The Korea Herald


Actors involved in past controversies return first via streaming service originals

By Lee Yoon-seo

Published : May 19, 2024 - 16:48

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Bae Sung-woo participates in a press conference held for Netflix original series Bae Sung-woo participates in a press conference held for Netflix original series "The 8 Show" in Jung-gu, Seoul, May 10. (Yonhap)

South Korean actors who have been involved in controversies or facing charges are returning to the screen via streaming services, where they face less scrutiny and regulations.

These comebacks can serve as tests to gauge the timing of their official comebacks, according to critics, Sunday.

Actor Bae Sung-woo, who has been suspended from appearing on broadcast channels such as KBS and MBC for driving under the influence in November 2020, appears on the Netflix original series "The 8 Show," released Friday, Since the incident, which resulted in a fine of 7 million won ($5,170), he appeared in two movies last year, one filmed before the incident and one with a minimal appearance. But the latest Netflix show filmed in the second half of 2022 marks his first gig as a main cast member since the incident.

In the 8-part thriller series, Bae takes on the role of a contestant residing on the first floor, an individual with a disability who goes to great lengths to earn money. "The 8 Show" narrates the story of eight participants who must stay trapped inside a building with eight floors to earn money.

Regarding the social backlash surrounding his appearance on the Netflix series, Bae made an official apology during a press conference held on May 10.

"This work was made with the sweat and effort of many people, including the director, actors and production team," said Bae.

"I participated in the work with a heavy heart, fearing that my presence might be a nuisance but hoping that I wasn't too much of a burden," the 51-year-old actor said.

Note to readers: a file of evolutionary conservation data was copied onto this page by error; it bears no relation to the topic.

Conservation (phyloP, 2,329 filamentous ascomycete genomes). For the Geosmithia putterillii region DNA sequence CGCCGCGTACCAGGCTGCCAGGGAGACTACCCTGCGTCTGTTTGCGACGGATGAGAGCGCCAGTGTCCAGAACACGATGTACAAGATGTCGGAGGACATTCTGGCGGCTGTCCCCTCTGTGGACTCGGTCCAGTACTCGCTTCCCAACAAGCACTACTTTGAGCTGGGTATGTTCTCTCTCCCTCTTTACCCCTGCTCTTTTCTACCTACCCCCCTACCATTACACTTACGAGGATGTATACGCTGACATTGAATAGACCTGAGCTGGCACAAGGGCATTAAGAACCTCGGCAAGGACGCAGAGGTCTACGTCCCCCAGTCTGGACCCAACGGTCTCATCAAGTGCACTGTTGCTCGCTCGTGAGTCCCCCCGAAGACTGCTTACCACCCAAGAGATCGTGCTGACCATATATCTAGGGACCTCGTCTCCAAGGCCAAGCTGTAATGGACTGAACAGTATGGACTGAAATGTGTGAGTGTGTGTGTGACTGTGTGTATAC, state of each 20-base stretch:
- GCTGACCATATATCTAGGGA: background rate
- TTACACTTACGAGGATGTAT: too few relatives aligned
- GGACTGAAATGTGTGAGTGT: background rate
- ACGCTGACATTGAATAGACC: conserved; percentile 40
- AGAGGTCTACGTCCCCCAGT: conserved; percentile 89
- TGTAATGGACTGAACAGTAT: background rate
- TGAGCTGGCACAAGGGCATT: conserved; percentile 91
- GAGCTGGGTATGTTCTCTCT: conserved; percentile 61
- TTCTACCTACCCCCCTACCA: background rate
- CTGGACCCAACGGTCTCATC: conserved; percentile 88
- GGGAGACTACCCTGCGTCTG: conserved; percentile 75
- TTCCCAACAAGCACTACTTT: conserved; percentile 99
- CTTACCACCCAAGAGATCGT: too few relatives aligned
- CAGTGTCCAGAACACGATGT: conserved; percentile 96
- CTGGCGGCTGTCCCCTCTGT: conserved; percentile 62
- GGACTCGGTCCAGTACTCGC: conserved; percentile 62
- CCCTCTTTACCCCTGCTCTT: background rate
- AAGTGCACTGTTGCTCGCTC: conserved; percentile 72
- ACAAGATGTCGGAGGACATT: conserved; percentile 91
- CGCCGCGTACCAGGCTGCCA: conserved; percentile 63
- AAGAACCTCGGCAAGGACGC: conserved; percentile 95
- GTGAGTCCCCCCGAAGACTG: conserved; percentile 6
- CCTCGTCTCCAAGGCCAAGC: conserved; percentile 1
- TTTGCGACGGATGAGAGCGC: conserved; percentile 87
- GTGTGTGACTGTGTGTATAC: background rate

The official cast of The official cast of "Squid Game Season 2," with Choi Seung-hyun (back row, far left) (Netflix Korea's Instagram account)

Choi Seung-hyun, popularly known as T.O.P from the K-pop boy band Big Bang, is also slated to make his acting comeback with "Squid Game Season 2" during the fourth quarter.

The series will mark his return to the screen after seven years, after he was sentenced to 10 months in prison following a conviction for marijuana use in 2017. In the series, Choi reportedly plays the role of a retired singer.

Yoo Ah-in also recently made a "comeback" of sorts with Netflix's original series "Goodbye Earth," released on April 26.

The actor faced charges for alleged illegal drug use last October and has not appeared in any projects since. However, the drama series, which had finished shooting before the allegations were made, was released without removing the actor's part.

Experts said such comebacks of actors via streaming services, instead of Korean broadcasters, cannot be termed "official comebacks," due to the different nature of streaming service channels.

"With terrestrial television, the audience doesn't have a choice in what they are watching. You end up watching (content) you don't want to see just by flipping through channels," said Jung Duk-hyun, a columnist and pop culture critic.

"In the case of streaming service channels, you have many options to choose from, such as which streaming service to subscribe to and what to watch within that service," Jung said, arguing that "Therefore, it can't really be called the official return of the actor just because content featuring them was released on a streaming service."

Jung said the broadcasters have their own "fundamental rules for banning actors" who have been charged, convicted or been involved in a controversy, but since streaming services don't have such rules, actors can use them to gauge the timing of their "official comeback."

"When some content is released via streaming services and there is lingering discomfort about it, it suggests that perhaps more time for self-reflection is needed for the actor," he said.